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$f(x)=x^{n-1}+x^{n-2}+...+1$

I solved this issue and get $-1^{\frac{(n-1)(n-2)}{2}}*n^{n-2}$ as solution. I did it in a way of substitution n=1,2,3.. then i get my answer.

Now i want to solve it using dependence of resultant and discriminant, using next : $$D(f(x))=(-1)^{\frac{1}{2}n(n-1)}*\frac{1}{a_n}*R({f,f^{`}})$$ But it is look quite difficult to get $R({f,f^{`}})$. As a decision we can try to look at $g(x)=(x-1)*f(x)=x^n-1$. In this case much easier to calculate determinant of the matrix to calculate the $R(g,g^{`})$. But I have no idea how to bind $D(f(x))$ and $D(f(x)*(x-1))$

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In this case it may be simpler to express the discriminant in terms of the roots: en.wikipedia.org/wiki/Discriminant#Definition. –  lhf Jun 25 at 14:31
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$D(f(x)*(x-1))=D(f(x))*n$ –  Xoff Jun 25 at 14:31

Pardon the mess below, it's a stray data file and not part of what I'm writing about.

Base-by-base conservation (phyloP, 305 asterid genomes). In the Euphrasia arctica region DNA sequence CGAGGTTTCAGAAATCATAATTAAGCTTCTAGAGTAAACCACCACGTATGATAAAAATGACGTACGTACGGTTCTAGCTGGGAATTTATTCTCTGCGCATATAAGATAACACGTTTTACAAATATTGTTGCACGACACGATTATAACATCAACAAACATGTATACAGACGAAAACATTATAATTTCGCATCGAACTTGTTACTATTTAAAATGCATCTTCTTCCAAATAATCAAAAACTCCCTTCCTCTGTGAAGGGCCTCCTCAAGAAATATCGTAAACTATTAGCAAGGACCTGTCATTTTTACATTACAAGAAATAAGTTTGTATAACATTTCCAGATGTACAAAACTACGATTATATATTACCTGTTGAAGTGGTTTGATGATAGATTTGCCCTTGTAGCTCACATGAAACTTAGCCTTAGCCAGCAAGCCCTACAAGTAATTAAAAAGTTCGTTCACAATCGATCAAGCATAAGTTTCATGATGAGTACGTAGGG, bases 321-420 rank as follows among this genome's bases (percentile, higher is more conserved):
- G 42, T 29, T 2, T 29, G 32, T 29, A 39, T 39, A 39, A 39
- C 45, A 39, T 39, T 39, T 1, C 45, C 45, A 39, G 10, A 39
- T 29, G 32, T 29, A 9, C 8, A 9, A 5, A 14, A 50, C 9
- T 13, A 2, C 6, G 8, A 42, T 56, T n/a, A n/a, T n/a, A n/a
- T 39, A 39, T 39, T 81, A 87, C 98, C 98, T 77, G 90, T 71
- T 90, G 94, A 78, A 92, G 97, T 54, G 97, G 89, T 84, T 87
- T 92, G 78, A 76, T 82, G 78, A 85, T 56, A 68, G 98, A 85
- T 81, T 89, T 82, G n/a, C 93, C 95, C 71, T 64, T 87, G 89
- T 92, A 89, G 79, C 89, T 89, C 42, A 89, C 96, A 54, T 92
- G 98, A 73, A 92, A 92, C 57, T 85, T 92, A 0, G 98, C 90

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up vote 2 down vote accepted

As has been pointed out in the comments, there is a relation $D(f)=\prod_{i<j}(\alpha_i-\alpha_j)^2$ where the $\alpha_1,\ldots,\alpha_n$ are the roots of $f$. Then roots of $(x-1)f(x)$ are $1,\alpha_1,\ldots,\alpha_n$. Then the above relation gives $$D((x-1)f(x)) = (1-\alpha_1)^2\ldots (1-\alpha_n)^2 \prod_{i<j}(\alpha_i-\alpha_j)^.2 $$ But we can simplify this because $f(x) = (x-\alpha_1)\ldots (x-\alpha_n)$. So $(1-\alpha_1)^2\ldots (1-\alpha_n)^2 = f(1)^2$. Putting this together gives the relation $$D((x-1)f(x)) = f(1)^2 D(f(x)).$$

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